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But more revolutionary is the writer's advocacy of a solar calendar. In ii. 9 he says, "God appointed the sun to be a great sign upon the earth for days and for sabbaths, and for feasts and for years and for jubilees and for all seasons of the years." In Gen. i. 14 this function is assigned to the sun and the moon; but in our Book the moon is deliberately excluded. The writer objected fiercely to the traditional calendar which was based upon the changes of the moon, and was adjusted to the solar year by means of intercalation. How can his apparent violation of the express wording of Scripture be explained? His answer would probably have been that the solar year of 364 days (cf. vi. 32) was actually the system implied in the Pentateuch. It has been pointed out by Bacon 1 that in the P sections of the Flood-narrative in Genesis a year of 364 days is pre-supposed. It is said that the Flood began on the 17th day of the second month, and ended on the 27th day of the second month the following year, i. e. reckoning by the ordinary lunar months, 12 months (= 12 X 29½ days) or 354 days + 10 days (to make up the solar year), or 364 days in all, this completing the one whole year which, according to the Babylonian source, was the length of the Flood's duration. Thus the author of Jubilees had a dogmatic basis within the text of the Pentateuch itself for his view that the true year was a solar one of 364 days. He may very well have believed that whatever may be the exact significance of Gen. i. 14, it could not override this fact. It is interesting to notice that this tradition of a solar year of 364 days should be implicit in the P sections of Genesis. There are strong reasons for believing that the author of Jubilees was a priest, and, as such, may have been acquainted in some special way with this priestly tradition. There are, however, difficulties in connexion with the reckoning of such a solar year. It is obvious that a year of 12 months, each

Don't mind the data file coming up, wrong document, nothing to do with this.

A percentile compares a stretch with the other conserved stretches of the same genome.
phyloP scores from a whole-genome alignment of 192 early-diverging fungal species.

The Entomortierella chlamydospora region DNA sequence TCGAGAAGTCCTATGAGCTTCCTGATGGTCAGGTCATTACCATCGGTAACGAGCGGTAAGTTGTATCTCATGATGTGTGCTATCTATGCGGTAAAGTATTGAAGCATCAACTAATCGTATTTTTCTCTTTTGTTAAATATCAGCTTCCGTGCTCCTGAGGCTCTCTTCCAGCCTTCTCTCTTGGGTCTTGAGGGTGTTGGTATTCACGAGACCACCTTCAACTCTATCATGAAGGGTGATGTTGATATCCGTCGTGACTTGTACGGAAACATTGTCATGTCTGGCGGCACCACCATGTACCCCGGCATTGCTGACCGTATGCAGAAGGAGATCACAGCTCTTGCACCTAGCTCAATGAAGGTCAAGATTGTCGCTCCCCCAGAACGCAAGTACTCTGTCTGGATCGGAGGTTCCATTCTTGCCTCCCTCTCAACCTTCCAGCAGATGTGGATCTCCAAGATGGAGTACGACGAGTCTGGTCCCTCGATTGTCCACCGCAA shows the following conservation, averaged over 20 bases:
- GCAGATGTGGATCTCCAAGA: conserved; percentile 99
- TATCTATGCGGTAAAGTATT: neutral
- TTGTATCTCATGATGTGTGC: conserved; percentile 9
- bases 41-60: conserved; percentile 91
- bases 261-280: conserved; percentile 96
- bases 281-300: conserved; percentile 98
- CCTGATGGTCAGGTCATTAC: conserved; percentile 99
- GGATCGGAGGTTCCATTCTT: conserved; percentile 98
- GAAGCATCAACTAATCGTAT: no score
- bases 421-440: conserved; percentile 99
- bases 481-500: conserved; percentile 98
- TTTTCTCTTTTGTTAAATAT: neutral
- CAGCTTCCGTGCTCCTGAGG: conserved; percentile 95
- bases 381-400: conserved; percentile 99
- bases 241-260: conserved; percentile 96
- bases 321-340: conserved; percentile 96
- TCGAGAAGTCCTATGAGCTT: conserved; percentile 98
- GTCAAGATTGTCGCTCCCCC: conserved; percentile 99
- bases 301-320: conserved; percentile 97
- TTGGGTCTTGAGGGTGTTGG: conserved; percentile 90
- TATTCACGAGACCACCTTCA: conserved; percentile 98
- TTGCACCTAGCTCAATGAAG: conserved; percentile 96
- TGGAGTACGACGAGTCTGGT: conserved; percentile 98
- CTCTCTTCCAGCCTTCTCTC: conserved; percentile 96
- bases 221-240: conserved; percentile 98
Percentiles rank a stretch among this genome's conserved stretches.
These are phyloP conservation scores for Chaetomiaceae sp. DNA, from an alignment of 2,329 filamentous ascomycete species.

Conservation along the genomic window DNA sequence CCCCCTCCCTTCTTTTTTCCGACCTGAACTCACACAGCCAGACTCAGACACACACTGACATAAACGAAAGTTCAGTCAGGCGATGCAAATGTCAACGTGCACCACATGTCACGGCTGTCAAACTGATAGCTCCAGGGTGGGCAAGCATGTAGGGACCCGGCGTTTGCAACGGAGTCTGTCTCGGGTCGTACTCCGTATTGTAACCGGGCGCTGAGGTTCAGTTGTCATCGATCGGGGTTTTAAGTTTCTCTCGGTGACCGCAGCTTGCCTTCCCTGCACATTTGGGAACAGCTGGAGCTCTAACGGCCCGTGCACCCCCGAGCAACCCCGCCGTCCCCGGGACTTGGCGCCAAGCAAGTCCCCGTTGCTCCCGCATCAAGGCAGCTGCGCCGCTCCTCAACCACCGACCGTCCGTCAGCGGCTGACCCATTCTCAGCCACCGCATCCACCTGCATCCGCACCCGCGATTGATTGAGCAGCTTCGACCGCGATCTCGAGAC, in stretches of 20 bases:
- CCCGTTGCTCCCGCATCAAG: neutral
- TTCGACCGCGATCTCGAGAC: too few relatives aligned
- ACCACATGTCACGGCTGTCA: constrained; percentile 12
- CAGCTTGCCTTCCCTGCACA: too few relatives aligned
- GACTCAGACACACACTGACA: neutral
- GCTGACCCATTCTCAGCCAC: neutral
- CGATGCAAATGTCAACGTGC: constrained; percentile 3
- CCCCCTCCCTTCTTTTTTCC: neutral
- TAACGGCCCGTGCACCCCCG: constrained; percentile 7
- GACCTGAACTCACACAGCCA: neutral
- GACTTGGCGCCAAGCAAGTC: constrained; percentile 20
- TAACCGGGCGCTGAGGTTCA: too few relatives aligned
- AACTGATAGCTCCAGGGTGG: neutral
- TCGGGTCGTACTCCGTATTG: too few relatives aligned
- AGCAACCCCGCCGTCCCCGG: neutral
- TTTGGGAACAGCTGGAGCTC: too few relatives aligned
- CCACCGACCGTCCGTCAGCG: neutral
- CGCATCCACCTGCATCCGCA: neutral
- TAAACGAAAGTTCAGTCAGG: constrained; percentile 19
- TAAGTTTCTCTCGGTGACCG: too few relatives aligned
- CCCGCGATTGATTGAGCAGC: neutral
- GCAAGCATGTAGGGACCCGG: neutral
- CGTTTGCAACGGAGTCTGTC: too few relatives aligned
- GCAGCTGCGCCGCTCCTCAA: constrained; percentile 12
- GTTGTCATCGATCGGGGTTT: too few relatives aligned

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of which contains 30 days, will only yield a total of 360 days. It has been supposed that our author overcame this difficulty by inserting one intercalary day at the beginning of each quarter. Thus each three months would contain 31 + 30 + 30 (= 91) days. But this solution will not harmonize with the date assigned by our author to the Feast of Weeks, which is the "middle" of the third month (xvi. 13). Scholars are agreed that the 15th of Sivan is meant. Now the Feast of Weeks was to be celebrated on the fiftieth day, counting from the "morrow" after the Sabbath of Passover (Lev. xxiii. 15 f.) . The Pharisees, as is well known, interpreted "Sabbath" here to be the first day of the Feast (Nisan 15th), whatever the day of the week on which it fell, and reckoned from Nisan 16th, which would bring the Feast of Weeks to Sivan 6th. Another view, with which our Book agrees, interpreted "sabbath" as = "week" (as in fact it has this meaning throughout the rest of the verse). Then render: And ye shall count unto you from the morrow after the (festival) week, from the day that ye bring the wave-sheaf, seven complete weeks shall there be, until the morrow after the seventh week ye shall number fifty days: the festival-week would be Nisan 15-21, and its "morrow" Nisan 22; reckoning 28 days to the month, this would leave 6 days in Nisan + 28 days in Iyar + 15 in Sivan = 49 +Nisan 22 = 50 (lays. This seems to have been the reckoning of our author. Moreover, since the year he advocates contains 364 days, the festivals would always fall upon the same day of the week, and as Nisan 1st the first day of Creation fell, according to his scheme, on the first day of the week, i. e. Sunday, it must always fall on that day; thus Nisan 14th and 21st would always fall on a Sabbath, while Nisan 22nd and Sivan 15th would always fall on a Sunday. To make the Feast of Weeks fall on the 1st day of the week was a Sadducean practice, and one that it is inconceivable that any Pharisee can ever have sanctioned or tolerated. It will be noticed, however,